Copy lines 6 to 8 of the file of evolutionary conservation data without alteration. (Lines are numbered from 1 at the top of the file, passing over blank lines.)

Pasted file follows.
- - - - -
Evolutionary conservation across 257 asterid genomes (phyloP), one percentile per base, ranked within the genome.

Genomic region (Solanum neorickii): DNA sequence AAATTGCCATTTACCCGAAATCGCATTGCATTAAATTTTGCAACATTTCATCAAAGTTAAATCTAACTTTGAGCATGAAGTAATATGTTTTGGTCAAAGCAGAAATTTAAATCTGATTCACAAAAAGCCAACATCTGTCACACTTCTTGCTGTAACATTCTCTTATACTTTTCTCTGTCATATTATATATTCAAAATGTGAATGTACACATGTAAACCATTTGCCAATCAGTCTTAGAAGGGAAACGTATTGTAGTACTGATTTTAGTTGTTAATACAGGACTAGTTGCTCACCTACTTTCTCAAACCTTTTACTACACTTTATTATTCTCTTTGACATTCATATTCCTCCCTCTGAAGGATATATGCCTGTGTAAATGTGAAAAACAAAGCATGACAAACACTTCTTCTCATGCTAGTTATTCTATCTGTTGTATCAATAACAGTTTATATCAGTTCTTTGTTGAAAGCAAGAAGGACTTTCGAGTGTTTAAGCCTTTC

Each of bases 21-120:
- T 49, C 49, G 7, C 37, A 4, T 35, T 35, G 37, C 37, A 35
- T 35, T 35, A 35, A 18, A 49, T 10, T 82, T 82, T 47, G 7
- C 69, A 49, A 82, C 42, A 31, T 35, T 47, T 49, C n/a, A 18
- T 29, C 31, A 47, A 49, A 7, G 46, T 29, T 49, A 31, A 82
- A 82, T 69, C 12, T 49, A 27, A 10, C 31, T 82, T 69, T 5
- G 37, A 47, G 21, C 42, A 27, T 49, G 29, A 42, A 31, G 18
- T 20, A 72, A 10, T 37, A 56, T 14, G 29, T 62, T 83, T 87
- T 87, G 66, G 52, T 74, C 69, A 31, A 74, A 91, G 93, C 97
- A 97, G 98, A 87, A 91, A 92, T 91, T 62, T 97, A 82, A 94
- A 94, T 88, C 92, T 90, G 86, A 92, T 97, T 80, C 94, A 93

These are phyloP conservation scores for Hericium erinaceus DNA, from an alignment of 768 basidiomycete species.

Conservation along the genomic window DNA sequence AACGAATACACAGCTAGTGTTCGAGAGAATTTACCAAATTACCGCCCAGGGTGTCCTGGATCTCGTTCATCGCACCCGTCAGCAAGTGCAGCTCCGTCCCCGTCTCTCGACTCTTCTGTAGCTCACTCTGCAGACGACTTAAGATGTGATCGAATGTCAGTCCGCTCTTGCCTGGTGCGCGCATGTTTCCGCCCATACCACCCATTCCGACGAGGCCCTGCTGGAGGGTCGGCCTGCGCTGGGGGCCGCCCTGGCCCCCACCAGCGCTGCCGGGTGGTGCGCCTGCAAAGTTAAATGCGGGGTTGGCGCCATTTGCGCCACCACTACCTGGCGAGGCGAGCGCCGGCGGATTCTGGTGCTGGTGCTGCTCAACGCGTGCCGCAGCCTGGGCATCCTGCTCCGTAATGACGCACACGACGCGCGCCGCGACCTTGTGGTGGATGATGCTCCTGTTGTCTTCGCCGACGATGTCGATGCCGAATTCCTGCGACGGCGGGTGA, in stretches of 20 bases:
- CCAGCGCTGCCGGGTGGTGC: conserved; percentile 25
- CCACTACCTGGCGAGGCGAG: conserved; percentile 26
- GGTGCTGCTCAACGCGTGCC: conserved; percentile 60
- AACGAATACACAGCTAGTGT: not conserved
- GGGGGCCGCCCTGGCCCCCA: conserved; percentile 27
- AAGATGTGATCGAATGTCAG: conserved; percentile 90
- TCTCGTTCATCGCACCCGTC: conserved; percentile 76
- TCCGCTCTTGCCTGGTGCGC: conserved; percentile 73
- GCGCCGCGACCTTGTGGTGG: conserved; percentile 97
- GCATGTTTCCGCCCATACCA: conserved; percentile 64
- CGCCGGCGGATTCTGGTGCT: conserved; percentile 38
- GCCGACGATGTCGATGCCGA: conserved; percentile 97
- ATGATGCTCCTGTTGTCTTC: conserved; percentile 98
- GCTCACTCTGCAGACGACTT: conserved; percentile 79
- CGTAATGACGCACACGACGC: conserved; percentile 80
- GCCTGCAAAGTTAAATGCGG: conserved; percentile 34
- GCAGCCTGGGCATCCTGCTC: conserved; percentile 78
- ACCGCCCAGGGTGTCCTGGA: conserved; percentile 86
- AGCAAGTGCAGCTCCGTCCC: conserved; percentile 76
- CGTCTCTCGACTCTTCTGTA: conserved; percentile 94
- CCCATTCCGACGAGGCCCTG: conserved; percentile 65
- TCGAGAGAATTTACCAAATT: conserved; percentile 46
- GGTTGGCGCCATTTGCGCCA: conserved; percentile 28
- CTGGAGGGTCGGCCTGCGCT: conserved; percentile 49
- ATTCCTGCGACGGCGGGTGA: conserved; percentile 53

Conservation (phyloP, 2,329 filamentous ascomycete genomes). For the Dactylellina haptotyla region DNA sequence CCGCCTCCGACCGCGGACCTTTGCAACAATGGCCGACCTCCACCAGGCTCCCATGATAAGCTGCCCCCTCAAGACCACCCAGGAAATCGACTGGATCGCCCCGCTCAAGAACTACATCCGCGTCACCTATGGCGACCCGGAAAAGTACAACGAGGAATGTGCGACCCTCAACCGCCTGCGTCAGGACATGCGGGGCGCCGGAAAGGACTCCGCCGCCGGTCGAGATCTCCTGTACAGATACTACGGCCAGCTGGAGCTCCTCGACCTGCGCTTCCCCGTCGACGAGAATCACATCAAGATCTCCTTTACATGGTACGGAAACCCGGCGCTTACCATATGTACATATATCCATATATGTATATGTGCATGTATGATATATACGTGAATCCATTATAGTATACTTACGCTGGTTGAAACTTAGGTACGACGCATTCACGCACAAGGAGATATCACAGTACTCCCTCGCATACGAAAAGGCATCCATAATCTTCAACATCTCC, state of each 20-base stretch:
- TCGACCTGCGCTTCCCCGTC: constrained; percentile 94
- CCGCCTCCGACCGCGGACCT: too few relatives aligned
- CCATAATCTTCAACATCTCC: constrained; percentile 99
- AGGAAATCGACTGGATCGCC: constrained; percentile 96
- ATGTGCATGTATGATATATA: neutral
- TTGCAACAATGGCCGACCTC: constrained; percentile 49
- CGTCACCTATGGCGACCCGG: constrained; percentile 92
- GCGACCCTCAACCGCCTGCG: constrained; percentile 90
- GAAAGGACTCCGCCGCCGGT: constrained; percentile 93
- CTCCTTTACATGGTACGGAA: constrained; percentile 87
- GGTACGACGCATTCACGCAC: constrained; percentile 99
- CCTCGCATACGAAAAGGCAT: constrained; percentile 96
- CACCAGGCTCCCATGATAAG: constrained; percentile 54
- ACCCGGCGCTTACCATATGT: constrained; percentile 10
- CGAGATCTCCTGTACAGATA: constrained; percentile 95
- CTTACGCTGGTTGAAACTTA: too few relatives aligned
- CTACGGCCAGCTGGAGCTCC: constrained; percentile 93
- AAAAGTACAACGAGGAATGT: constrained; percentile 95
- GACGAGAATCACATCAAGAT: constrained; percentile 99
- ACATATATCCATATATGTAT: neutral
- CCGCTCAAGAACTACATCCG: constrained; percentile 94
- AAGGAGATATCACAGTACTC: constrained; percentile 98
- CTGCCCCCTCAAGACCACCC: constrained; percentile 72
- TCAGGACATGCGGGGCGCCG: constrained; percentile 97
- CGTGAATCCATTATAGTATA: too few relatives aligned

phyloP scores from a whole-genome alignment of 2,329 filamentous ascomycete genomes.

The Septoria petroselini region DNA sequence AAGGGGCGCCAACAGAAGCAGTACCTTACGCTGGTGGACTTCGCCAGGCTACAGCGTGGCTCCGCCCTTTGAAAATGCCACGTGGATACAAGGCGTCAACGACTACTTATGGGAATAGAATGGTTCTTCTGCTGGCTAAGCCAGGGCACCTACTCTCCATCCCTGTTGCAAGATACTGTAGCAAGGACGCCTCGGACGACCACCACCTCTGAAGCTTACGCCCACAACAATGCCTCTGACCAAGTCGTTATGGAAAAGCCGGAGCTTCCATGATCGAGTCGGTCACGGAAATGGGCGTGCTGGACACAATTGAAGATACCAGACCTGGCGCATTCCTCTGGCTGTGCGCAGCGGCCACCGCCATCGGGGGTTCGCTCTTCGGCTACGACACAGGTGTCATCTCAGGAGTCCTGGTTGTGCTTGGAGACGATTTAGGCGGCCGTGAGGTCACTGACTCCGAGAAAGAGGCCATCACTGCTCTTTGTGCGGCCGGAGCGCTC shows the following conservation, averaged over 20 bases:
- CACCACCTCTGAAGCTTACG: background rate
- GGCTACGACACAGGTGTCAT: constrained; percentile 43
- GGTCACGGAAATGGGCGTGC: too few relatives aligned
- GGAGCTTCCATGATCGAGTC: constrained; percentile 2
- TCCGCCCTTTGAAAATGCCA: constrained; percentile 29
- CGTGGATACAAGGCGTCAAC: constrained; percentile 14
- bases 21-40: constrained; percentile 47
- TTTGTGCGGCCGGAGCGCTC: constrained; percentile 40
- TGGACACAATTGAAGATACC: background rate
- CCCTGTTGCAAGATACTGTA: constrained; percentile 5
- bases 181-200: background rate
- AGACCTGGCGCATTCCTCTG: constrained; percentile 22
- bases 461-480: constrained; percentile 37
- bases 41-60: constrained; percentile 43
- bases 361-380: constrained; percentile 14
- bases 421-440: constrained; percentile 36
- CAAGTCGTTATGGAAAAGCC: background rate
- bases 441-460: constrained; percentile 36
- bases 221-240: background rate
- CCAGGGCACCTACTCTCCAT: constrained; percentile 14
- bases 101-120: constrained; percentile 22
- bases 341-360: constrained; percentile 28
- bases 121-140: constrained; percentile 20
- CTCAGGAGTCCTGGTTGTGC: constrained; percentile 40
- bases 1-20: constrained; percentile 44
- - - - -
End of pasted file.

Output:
- C 69, A 49, A 82, C 42, A 31, T 35, T 47, T 49, C n/a, A 18
- T 29, C 31, A 47, A 49, A 7, G 46, T 29, T 49, A 31, A 82
- A 82, T 69, C 12, T 49, A 27, A 10, C 31, T 82, T 69, T 5